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Robert Murray: With global threats rising, Canada’s lazy foreign policy is a growing vulnerability


Russia’s invasion of Ukraine has driven home what many have observed for over a decade: the structure of the international order is changing. The rise of new powers and the ongoing decline of American power require the realignment and reassessment of international and national security strategies for states and institutions alike. Indeed, given the rapid evolution of threats, the evolving world order promises to be both complex and unstable.

For decades, however, Canada has allowed itself to become seemingly lazy on the global stage. By being so closely associated geographically, economically, politically, and culturally with the United States as the lone global superpower after the Cold War, Canada allowed its international strategy to become more focused on domestic political consumption than on substantive global engagement. This decline, despite warnings from observers and experts, has been largely ignored by Canadians, who have traditionally shown little interest in Canadian foreign policy, even at times of global crisis.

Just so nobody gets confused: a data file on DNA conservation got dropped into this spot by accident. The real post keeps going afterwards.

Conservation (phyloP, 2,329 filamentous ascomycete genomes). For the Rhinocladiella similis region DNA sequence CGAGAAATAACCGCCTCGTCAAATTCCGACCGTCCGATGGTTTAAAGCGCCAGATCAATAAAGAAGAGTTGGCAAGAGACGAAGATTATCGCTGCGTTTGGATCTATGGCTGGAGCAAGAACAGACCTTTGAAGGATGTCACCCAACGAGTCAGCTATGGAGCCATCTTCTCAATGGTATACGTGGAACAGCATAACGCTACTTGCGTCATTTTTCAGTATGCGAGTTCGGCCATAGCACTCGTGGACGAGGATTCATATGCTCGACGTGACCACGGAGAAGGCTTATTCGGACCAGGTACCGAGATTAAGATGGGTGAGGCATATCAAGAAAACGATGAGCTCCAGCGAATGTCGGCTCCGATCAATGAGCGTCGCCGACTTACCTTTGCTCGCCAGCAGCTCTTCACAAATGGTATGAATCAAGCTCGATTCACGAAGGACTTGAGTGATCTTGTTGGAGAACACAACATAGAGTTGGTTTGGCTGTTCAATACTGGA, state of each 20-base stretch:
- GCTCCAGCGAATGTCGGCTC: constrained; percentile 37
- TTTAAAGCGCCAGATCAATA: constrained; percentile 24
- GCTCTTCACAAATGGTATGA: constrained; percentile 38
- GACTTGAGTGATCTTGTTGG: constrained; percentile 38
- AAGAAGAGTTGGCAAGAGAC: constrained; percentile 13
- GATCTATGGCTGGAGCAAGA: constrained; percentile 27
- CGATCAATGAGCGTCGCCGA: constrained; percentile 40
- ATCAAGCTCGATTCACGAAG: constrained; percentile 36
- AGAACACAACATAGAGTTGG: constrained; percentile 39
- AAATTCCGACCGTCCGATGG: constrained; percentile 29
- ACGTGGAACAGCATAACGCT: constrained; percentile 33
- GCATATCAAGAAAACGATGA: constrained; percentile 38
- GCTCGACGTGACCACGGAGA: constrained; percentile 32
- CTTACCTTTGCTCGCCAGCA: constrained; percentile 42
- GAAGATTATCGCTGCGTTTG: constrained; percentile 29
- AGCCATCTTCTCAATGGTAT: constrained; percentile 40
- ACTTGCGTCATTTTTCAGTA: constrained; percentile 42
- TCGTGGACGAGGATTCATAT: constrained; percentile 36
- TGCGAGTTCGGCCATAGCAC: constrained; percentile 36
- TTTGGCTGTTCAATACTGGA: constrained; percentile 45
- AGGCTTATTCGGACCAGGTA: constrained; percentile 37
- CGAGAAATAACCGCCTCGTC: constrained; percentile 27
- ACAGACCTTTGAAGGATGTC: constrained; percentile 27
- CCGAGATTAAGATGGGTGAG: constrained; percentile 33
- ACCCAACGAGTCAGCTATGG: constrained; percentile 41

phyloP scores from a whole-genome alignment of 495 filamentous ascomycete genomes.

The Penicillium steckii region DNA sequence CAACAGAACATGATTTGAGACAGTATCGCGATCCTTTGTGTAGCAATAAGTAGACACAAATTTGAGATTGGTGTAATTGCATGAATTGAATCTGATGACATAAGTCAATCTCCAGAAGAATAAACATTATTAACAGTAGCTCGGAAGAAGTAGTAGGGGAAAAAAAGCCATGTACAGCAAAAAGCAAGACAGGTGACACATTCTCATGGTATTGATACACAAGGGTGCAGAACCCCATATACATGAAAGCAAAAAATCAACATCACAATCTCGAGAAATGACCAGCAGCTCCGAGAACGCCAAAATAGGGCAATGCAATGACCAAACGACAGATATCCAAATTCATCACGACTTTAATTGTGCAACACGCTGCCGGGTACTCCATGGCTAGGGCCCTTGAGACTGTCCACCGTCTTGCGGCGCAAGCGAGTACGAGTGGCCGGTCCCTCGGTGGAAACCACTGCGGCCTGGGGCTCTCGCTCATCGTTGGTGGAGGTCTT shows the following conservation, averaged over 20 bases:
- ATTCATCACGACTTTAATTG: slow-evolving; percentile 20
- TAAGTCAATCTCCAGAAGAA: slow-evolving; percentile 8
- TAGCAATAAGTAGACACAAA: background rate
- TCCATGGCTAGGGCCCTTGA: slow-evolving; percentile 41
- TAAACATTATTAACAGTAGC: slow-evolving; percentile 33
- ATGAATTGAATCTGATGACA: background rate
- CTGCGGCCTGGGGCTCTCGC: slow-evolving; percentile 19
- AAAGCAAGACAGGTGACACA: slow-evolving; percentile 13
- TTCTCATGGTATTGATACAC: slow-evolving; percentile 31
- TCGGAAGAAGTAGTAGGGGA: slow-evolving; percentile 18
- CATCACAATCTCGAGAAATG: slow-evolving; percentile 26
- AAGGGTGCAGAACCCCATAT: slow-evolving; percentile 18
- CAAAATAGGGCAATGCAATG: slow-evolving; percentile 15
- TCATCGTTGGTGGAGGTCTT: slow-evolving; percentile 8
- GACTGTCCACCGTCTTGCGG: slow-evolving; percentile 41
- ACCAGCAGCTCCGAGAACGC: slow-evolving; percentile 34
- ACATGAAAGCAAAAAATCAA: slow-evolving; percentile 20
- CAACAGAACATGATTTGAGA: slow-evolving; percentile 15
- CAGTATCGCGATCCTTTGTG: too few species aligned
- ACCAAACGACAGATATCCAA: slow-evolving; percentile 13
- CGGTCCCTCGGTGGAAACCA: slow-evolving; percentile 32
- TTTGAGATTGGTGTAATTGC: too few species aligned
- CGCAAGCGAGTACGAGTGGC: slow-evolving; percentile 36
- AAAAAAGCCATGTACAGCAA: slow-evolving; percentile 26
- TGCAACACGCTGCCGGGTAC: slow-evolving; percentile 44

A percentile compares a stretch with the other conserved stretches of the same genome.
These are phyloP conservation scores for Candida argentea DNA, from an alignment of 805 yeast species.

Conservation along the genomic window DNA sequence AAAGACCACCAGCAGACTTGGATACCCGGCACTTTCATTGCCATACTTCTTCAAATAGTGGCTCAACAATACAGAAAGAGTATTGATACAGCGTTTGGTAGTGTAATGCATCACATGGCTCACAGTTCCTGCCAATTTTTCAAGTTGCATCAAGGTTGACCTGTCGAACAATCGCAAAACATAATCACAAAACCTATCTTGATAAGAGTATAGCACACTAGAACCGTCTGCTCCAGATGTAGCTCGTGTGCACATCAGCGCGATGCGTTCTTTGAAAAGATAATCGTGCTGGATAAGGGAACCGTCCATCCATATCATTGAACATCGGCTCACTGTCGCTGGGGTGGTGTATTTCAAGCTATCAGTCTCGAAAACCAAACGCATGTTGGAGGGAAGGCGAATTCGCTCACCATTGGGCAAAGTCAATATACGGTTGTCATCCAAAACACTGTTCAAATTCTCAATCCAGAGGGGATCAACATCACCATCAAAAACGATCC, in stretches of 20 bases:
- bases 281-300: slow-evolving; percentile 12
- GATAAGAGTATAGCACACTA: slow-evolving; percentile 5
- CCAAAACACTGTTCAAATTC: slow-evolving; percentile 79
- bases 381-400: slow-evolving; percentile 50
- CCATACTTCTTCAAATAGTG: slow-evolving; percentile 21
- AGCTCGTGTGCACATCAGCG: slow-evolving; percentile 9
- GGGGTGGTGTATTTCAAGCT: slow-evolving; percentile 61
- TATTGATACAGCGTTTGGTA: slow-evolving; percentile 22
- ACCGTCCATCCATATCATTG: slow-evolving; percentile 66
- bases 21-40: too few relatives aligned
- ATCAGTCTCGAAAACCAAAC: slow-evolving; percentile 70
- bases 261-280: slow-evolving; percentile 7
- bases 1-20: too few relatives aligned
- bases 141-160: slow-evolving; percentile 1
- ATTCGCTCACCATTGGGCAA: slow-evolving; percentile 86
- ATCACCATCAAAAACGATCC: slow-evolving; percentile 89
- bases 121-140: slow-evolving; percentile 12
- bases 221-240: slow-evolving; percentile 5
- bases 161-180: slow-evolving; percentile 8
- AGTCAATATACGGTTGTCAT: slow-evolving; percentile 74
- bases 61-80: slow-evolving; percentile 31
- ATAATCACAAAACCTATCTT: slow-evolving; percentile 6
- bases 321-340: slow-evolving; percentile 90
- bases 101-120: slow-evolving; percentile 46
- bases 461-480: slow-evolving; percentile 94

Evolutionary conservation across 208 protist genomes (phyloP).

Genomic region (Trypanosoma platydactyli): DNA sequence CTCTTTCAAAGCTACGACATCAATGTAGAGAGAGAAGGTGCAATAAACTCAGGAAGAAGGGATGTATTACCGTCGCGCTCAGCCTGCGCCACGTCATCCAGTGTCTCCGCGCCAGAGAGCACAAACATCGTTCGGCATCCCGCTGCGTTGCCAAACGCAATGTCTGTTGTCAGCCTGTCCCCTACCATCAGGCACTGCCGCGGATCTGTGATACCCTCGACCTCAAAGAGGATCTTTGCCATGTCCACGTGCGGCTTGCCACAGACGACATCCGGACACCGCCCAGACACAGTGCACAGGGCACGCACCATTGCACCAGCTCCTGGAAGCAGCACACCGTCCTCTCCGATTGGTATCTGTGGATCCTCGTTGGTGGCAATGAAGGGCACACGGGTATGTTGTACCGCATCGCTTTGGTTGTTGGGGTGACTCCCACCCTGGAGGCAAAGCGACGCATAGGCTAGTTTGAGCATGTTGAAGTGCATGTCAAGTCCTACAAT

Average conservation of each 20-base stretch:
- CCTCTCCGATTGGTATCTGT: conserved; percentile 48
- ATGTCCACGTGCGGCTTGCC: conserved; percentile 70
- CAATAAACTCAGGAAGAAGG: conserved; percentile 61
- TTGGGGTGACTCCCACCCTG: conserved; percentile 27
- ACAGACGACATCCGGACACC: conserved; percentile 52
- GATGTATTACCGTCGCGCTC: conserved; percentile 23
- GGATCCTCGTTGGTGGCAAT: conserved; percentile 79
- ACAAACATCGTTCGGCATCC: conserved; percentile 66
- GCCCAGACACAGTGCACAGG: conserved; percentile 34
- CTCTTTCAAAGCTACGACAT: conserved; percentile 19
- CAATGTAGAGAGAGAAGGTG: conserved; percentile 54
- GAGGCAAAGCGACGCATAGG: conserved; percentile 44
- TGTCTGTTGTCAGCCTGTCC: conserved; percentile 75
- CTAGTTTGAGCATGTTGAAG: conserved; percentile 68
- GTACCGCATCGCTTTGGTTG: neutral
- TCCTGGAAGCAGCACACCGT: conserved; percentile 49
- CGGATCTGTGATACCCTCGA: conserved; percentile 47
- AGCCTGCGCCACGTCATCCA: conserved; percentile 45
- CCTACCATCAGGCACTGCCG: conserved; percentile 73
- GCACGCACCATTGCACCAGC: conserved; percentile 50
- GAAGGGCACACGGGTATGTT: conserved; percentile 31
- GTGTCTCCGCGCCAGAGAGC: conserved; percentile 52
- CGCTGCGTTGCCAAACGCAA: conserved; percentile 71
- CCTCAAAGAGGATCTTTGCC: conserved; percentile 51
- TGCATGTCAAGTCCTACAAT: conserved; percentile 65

Canada has put itself in a position where it does not have an international strategy through which to navigate this changed, more uncertain world. There is no clear definition of Canada’s national interests, meaning Canada has no discernable goals to pursue globally. Canada has not been able to consistently present or use effective tactics to pursue its interests or goals, and its preferences for what it wants to influence internationally remain ambiguous at best. Further, Canada has no vision or plan to protect its national defence in the face of emerging and evolving threats, making the country vulnerable domestically and globally.

Beyond not having an international strategy, Canada’s actions and behaviours on the global stage in recent years have sent an important, decidedly unhelpful, message to the global community—that Canada is more interested in a foreign policy focused on public relations, photo opportunities, and soundbites than substance. Whether it is the ongoing disinterest in achieving NATO spending targets,Military expenditure (% of GDP) – Canada empty rhetoric from the prime minister or foreign affairs minister, a futile campaign for a UN Security Council seat, or largely ignoring core strategic interests like Canada’s Arctic,Canada must do more to protect its sovereignty in the Arctic Canada is widely seen by other states as adrift on the world stage with no plan for getting on track to be a serious contributor to the rules-based order.